Jimmy Lai, Hong Kong
As press freedom declines in Hong Kong, journalist and media entrepreneur Jimmy Lai has been a prime target. In June 2021, police raided his pro-democracy newspaper, the Apple Daily, and arrested Lai. The Apple Daily halted operations later that month.
Hong Kong officials have levied a series of charges against Lai intended to silence his reporting, including several under Hong Kong’s new national security law, imposed on the city by China, for which he risks spending the rest of his life in prison. Already, he is currently serving a 20-month prison sentence for allegedly taking part in illegal demonstrations.
Sonny Swe, Myanmar
Sonny Swe is the CEO of Frontier Myanmar, an independent news outlet operating in a country now under military rule following a coup in early 2021. Before creating Frontier Myanmar, Swe had been jailed for his work as a journalist under a previous military government. Like Ressa, Swe has warned against the dangers of mis- and disinformation to society, and the enabling role Big Tech, and especially Facebook, have played to foment it.
Frenchie Mae Cumpio, Philippines
The young journalist and human rights activist Frenchie Mae Cumpio was arrested in February 2020 for allegedly possessing illegal firearms. Cumpio has denied the charges, which her lawyers reportedly believe were planted to justify her illegal arrest.
Cumpio’s reporting in the years leading up to her arrest covered the killing of farmers in the country, violent conflict stemming from policies enacted by President Duterte, including the deployment of additional military forces in suspected rebel zones, and more.
Jess Malabanan, Philippines
Filipino journalist Jesus “Jess” Malabanan who had reported for the Manila Standard and Reuters, among other outlets, was killed in a drive-by shooting in early December 2021. He had contributed to Reuters’ reporting on President Rodrigo Duterte’s “war on drugs,” which won the news agency a Pulitzer Prize in 2018.
The threats he received due to this reporting, however, had forced him into hiding on the island of Samar, where he was shot dead while at his family’s store. According to Reporters Without Borders, 33 journalists have been murdered in the Philippines in the last decade.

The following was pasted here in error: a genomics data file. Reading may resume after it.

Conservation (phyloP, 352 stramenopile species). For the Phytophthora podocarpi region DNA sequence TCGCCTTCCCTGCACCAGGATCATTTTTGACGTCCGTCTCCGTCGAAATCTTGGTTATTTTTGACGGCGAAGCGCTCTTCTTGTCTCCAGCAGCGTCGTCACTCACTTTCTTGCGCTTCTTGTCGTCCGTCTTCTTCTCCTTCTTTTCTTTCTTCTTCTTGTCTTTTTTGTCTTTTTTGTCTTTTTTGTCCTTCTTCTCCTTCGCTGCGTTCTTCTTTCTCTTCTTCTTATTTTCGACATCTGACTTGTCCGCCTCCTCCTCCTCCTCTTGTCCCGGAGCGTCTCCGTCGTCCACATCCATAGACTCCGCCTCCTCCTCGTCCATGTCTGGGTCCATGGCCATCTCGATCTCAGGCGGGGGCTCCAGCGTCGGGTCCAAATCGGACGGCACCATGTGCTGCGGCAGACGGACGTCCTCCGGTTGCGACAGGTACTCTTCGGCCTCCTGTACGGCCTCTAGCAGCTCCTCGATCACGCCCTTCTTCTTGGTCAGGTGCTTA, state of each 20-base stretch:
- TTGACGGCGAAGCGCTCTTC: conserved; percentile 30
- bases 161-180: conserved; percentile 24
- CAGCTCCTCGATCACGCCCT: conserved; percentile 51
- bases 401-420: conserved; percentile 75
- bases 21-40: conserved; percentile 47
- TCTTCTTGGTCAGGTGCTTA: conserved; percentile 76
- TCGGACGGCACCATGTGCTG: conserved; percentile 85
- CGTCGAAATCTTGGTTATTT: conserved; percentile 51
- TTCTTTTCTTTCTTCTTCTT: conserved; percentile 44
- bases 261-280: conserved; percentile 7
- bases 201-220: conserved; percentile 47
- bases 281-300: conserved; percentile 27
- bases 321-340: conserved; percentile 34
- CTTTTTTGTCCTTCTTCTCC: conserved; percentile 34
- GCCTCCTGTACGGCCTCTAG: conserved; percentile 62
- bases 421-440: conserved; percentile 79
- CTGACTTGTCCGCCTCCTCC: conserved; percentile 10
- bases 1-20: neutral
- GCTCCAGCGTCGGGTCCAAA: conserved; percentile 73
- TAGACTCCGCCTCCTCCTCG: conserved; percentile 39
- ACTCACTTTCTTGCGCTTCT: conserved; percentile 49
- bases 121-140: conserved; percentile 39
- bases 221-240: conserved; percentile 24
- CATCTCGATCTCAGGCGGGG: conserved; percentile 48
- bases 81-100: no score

Luz Mely Reyes, Venezuela
Luz Mely Reyes is the co-founder and CEO of Efecto Cocuyo, an independent media outlet based in the Venezuelan capital of Caracas. She and fellow co-founder Laura Weffer created Efecto Cocuyo in response to crackdowns on independent journalism in the country. Reyes herself was arraigned by state prosecutors in 2017 after President Nicolas Maduro objected to a story about gasoline shortages published by Diario 2001, where she worked as editor-in-chief.
Over the years, Reyes has conducted investigative reporting with a focus on political and elections coverage, all amid deteriorating press freedom in Venezuela.
Press freedom is declining globally. Its consequences don’t just affect journalists and media organizations — they reverberate throughout societies, weakening democracies, the rule of law and more. To this end, Reyes hopes the 2021 Nobel Peace Prize serves as a wake-up call.
“There is an authoritarian tendency that attacks journalists and places them as enemies. We have seen it in the U.S. and in other countries, such as mine or the Philippines. We know that each silenced journalist affects thousands of citizens in their right to be well informed,” she said. “Hundreds of journalists have lost their lives, many more have been threatened or assaulted, and who knows how many have decided to leave the profession or remain silent to preserve their integrity. I hope that this award will help states not to see attacks on journalists and the media as a secondary issue.”